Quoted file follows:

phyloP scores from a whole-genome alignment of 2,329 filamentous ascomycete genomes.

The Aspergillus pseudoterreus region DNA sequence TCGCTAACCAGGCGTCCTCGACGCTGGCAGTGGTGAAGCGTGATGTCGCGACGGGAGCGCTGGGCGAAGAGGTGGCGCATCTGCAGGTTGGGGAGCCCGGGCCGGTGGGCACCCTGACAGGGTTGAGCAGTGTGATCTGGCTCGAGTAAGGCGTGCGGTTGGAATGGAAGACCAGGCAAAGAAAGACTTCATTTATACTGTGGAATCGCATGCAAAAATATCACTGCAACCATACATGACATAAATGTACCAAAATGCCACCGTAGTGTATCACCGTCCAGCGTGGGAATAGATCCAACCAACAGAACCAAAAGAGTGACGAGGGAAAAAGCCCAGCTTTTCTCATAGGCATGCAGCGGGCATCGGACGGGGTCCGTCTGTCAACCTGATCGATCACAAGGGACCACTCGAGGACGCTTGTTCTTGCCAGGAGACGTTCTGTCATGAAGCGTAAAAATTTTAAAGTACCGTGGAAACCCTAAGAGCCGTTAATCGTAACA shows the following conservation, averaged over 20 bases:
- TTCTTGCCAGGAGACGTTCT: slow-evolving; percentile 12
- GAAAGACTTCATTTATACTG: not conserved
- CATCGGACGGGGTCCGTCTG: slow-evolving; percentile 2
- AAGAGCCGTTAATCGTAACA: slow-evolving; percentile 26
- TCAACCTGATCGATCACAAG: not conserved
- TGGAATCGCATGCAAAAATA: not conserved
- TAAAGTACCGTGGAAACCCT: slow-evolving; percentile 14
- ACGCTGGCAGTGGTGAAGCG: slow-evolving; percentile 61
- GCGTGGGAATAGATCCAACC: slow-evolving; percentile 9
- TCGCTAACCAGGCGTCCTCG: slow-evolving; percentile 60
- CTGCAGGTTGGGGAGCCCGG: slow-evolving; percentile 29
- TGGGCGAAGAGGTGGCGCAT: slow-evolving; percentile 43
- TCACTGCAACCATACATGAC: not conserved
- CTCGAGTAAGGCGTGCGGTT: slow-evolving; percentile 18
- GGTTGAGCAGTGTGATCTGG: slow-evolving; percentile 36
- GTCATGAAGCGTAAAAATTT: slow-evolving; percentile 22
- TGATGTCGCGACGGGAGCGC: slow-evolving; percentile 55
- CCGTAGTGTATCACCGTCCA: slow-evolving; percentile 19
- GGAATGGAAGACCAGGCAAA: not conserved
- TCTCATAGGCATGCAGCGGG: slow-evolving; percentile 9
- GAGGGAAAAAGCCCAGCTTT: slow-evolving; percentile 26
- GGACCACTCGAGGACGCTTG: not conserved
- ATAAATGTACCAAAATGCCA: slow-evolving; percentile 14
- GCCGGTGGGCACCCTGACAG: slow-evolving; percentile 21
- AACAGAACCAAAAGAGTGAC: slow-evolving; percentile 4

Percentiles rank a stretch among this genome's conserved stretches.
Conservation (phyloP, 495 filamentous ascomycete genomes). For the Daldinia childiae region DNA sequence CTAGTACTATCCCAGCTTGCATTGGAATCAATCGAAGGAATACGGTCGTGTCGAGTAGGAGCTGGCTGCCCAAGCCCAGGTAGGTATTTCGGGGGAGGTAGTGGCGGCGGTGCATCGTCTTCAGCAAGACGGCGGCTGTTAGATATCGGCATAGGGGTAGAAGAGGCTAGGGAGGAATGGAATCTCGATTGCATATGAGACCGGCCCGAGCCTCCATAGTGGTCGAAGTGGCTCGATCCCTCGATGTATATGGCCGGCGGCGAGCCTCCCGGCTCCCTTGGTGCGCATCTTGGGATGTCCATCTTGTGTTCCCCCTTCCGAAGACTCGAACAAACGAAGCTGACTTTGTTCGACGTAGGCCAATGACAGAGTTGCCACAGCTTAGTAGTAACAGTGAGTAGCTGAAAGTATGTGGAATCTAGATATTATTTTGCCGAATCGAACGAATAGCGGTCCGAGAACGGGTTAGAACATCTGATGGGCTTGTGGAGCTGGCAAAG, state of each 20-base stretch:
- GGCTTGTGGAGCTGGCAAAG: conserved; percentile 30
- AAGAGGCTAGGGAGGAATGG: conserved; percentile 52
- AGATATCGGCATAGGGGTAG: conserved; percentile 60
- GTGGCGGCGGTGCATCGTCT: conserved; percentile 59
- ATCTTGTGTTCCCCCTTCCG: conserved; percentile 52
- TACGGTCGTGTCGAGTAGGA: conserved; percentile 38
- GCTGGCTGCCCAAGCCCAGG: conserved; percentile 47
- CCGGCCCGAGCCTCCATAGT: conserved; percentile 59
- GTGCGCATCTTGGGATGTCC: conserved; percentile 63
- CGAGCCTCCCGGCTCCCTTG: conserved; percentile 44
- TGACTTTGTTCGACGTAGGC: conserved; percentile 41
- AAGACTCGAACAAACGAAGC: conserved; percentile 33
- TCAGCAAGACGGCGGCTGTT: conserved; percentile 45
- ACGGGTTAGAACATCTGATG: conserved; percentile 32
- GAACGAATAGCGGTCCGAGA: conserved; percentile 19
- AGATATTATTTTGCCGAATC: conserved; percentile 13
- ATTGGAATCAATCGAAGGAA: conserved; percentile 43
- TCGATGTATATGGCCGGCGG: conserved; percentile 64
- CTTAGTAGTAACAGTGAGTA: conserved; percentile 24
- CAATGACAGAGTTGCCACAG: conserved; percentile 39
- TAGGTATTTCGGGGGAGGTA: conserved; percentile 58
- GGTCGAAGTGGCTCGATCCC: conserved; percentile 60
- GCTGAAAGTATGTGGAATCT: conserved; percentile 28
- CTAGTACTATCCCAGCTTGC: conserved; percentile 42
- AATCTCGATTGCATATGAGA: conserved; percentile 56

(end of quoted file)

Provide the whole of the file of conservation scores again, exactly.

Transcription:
phyloP scores from a whole-genome alignment of 2,329 filamentous ascomycete genomes.

The Aspergillus pseudoterreus region DNA sequence TCGCTAACCAGGCGTCCTCGACGCTGGCAGTGGTGAAGCGTGATGTCGCGACGGGAGCGCTGGGCGAAGAGGTGGCGCATCTGCAGGTTGGGGAGCCCGGGCCGGTGGGCACCCTGACAGGGTTGAGCAGTGTGATCTGGCTCGAGTAAGGCGTGCGGTTGGAATGGAAGACCAGGCAAAGAAAGACTTCATTTATACTGTGGAATCGCATGCAAAAATATCACTGCAACCATACATGACATAAATGTACCAAAATGCCACCGTAGTGTATCACCGTCCAGCGTGGGAATAGATCCAACCAACAGAACCAAAAGAGTGACGAGGGAAAAAGCCCAGCTTTTCTCATAGGCATGCAGCGGGCATCGGACGGGGTCCGTCTGTCAACCTGATCGATCACAAGGGACCACTCGAGGACGCTTGTTCTTGCCAGGAGACGTTCTGTCATGAAGCGTAAAAATTTTAAAGTACCGTGGAAACCCTAAGAGCCGTTAATCGTAACA shows the following conservation, averaged over 20 bases:
- TTCTTGCCAGGAGACGTTCT: slow-evolving; percentile 12
- GAAAGACTTCATTTATACTG: not conserved
- CATCGGACGGGGTCCGTCTG: slow-evolving; percentile 2
- AAGAGCCGTTAATCGTAACA: slow-evolving; percentile 26
- TCAACCTGATCGATCACAAG: not conserved
- TGGAATCGCATGCAAAAATA: not conserved
- TAAAGTACCGTGGAAACCCT: slow-evolving; percentile 14
- ACGCTGGCAGTGGTGAAGCG: slow-evolving; percentile 61
- GCGTGGGAATAGATCCAACC: slow-evolving; percentile 9
- TCGCTAACCAGGCGTCCTCG: slow-evolving; percentile 60
- CTGCAGGTTGGGGAGCCCGG: slow-evolving; percentile 29
- TGGGCGAAGAGGTGGCGCAT: slow-evolving; percentile 43
- TCACTGCAACCATACATGAC: not conserved
- CTCGAGTAAGGCGTGCGGTT: slow-evolving; percentile 18
- GGTTGAGCAGTGTGATCTGG: slow-evolving; percentile 36
- GTCATGAAGCGTAAAAATTT: slow-evolving; percentile 22
- TGATGTCGCGACGGGAGCGC: slow-evolving; percentile 55
- CCGTAGTGTATCACCGTCCA: slow-evolving; percentile 19
- GGAATGGAAGACCAGGCAAA: not conserved
- TCTCATAGGCATGCAGCGGG: slow-evolving; percentile 9
- GAGGGAAAAAGCCCAGCTTT: slow-evolving; percentile 26
- GGACCACTCGAGGACGCTTG: not conserved
- ATAAATGTACCAAAATGCCA: slow-evolving; percentile 14
- GCCGGTGGGCACCCTGACAG: slow-evolving; percentile 21
- AACAGAACCAAAAGAGTGAC: slow-evolving; percentile 4

Percentiles rank a stretch among this genome's conserved stretches.
Conservation (phyloP, 495 filamentous ascomycete genomes). For the Daldinia childiae region DNA sequence CTAGTACTATCCCAGCTTGCATTGGAATCAATCGAAGGAATACGGTCGTGTCGAGTAGGAGCTGGCTGCCCAAGCCCAGGTAGGTATTTCGGGGGAGGTAGTGGCGGCGGTGCATCGTCTTCAGCAAGACGGCGGCTGTTAGATATCGGCATAGGGGTAGAAGAGGCTAGGGAGGAATGGAATCTCGATTGCATATGAGACCGGCCCGAGCCTCCATAGTGGTCGAAGTGGCTCGATCCCTCGATGTATATGGCCGGCGGCGAGCCTCCCGGCTCCCTTGGTGCGCATCTTGGGATGTCCATCTTGTGTTCCCCCTTCCGAAGACTCGAACAAACGAAGCTGACTTTGTTCGACGTAGGCCAATGACAGAGTTGCCACAGCTTAGTAGTAACAGTGAGTAGCTGAAAGTATGTGGAATCTAGATATTATTTTGCCGAATCGAACGAATAGCGGTCCGAGAACGGGTTAGAACATCTGATGGGCTTGTGGAGCTGGCAAAG, state of each 20-base stretch:
- GGCTTGTGGAGCTGGCAAAG: conserved; percentile 30
- AAGAGGCTAGGGAGGAATGG: conserved; percentile 52
- AGATATCGGCATAGGGGTAG: conserved; percentile 60
- GTGGCGGCGGTGCATCGTCT: conserved; percentile 59
- ATCTTGTGTTCCCCCTTCCG: conserved; percentile 52
- TACGGTCGTGTCGAGTAGGA: conserved; percentile 38
- GCTGGCTGCCCAAGCCCAGG: conserved; percentile 47
- CCGGCCCGAGCCTCCATAGT: conserved; percentile 59
- GTGCGCATCTTGGGATGTCC: conserved; percentile 63
- CGAGCCTCCCGGCTCCCTTG: conserved; percentile 44
- TGACTTTGTTCGACGTAGGC: conserved; percentile 41
- AAGACTCGAACAAACGAAGC: conserved; percentile 33
- TCAGCAAGACGGCGGCTGTT: conserved; percentile 45
- ACGGGTTAGAACATCTGATG: conserved; percentile 32
- GAACGAATAGCGGTCCGAGA: conserved; percentile 19
- AGATATTATTTTGCCGAATC: conserved; percentile 13
- ATTGGAATCAATCGAAGGAA: conserved; percentile 43
- TCGATGTATATGGCCGGCGG: conserved; percentile 64
- CTTAGTAGTAACAGTGAGTA: conserved; percentile 24
- CAATGACAGAGTTGCCACAG: conserved; percentile 39
- TAGGTATTTCGGGGGAGGTA: conserved; percentile 58
- GGTCGAAGTGGCTCGATCCC: conserved; percentile 60
- GCTGAAAGTATGTGGAATCT: conserved; percentile 28
- CTAGTACTATCCCAGCTTGC: conserved; percentile 42
- AATCTCGATTGCATATGAGA: conserved; percentile 56